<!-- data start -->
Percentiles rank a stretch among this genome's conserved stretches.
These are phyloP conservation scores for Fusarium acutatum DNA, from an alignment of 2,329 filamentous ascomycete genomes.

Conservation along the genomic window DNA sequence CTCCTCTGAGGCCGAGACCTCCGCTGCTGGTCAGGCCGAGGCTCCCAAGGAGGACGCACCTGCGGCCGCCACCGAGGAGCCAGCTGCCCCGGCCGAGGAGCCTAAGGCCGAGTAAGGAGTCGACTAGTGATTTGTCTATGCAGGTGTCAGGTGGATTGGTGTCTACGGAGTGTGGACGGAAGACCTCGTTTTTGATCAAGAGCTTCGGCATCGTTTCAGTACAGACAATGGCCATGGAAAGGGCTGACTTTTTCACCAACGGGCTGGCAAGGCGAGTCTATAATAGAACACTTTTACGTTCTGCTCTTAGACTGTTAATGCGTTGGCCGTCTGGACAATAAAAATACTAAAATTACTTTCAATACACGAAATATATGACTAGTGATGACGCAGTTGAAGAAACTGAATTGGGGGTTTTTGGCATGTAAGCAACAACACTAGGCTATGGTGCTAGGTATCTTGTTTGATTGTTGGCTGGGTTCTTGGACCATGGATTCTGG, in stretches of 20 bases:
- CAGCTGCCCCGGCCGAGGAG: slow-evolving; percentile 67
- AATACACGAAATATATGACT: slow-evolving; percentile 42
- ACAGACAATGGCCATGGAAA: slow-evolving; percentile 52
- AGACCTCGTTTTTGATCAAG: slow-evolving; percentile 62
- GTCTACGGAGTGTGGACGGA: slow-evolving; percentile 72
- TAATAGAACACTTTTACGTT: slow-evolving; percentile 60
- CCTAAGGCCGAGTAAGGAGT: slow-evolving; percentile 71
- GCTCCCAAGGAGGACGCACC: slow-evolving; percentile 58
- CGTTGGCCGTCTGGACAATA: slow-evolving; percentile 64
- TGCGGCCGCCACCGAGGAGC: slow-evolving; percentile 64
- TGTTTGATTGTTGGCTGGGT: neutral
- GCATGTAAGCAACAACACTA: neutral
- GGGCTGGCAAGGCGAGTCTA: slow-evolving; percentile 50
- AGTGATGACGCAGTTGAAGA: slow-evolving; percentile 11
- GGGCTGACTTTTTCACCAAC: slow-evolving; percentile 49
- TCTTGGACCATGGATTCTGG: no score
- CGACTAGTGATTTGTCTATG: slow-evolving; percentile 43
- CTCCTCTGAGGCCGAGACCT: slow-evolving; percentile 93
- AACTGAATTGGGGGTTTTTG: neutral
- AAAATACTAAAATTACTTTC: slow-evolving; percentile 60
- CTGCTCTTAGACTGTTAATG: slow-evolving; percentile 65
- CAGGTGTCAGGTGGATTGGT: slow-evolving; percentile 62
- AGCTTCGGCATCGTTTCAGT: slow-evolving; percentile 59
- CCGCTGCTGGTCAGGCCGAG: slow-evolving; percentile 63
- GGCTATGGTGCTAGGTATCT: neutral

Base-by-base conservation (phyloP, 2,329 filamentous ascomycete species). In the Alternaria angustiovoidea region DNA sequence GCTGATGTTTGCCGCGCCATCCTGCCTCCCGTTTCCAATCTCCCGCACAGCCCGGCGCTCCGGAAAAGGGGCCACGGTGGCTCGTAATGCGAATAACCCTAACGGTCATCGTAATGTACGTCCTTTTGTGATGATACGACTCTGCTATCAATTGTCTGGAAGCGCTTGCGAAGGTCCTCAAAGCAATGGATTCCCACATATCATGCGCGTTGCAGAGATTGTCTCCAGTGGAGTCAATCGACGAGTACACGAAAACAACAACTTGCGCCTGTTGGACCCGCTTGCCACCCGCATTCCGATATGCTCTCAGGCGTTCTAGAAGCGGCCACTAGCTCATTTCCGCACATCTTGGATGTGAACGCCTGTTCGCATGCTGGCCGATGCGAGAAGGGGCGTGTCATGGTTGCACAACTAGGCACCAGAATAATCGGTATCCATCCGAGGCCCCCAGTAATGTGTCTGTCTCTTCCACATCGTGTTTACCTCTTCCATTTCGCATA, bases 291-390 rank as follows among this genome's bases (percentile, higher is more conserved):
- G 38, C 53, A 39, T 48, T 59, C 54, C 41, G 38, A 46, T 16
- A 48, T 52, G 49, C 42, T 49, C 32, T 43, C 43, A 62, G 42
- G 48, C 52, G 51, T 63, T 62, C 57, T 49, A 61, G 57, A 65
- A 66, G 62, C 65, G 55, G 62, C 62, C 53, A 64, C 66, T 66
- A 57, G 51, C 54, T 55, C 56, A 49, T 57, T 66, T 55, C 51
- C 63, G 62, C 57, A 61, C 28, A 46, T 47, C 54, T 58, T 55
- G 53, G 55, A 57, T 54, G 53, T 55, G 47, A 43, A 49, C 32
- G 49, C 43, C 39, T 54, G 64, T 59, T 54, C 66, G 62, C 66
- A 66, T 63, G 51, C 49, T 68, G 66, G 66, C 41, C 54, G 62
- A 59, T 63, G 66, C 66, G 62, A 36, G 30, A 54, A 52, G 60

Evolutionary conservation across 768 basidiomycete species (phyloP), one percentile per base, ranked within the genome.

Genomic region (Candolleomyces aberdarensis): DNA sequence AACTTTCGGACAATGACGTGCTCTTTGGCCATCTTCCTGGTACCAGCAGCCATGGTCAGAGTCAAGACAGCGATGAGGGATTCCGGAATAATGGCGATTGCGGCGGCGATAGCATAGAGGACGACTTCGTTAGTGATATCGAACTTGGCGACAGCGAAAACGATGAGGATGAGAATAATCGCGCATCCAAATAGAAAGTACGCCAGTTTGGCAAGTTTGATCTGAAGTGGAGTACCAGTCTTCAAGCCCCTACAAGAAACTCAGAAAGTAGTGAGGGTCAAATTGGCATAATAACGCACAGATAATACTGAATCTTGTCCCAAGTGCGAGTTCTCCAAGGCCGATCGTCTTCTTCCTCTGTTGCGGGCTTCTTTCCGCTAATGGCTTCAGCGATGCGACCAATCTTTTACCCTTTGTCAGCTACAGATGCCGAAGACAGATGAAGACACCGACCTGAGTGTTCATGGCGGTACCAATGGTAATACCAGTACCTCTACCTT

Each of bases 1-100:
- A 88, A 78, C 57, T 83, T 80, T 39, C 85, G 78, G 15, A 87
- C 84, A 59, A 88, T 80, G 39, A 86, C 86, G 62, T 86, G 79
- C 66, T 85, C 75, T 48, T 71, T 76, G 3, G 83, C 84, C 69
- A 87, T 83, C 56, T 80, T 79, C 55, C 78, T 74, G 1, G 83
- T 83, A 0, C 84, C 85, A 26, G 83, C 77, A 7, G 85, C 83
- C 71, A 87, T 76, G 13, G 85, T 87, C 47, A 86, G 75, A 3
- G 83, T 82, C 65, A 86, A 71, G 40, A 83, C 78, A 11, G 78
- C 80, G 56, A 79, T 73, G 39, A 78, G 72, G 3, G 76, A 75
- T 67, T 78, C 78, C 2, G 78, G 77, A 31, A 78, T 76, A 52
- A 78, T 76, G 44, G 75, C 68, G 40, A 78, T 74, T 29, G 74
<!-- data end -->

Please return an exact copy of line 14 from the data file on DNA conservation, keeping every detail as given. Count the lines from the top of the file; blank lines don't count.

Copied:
- TGTTTGATTGTTGGCTGGGT: neutral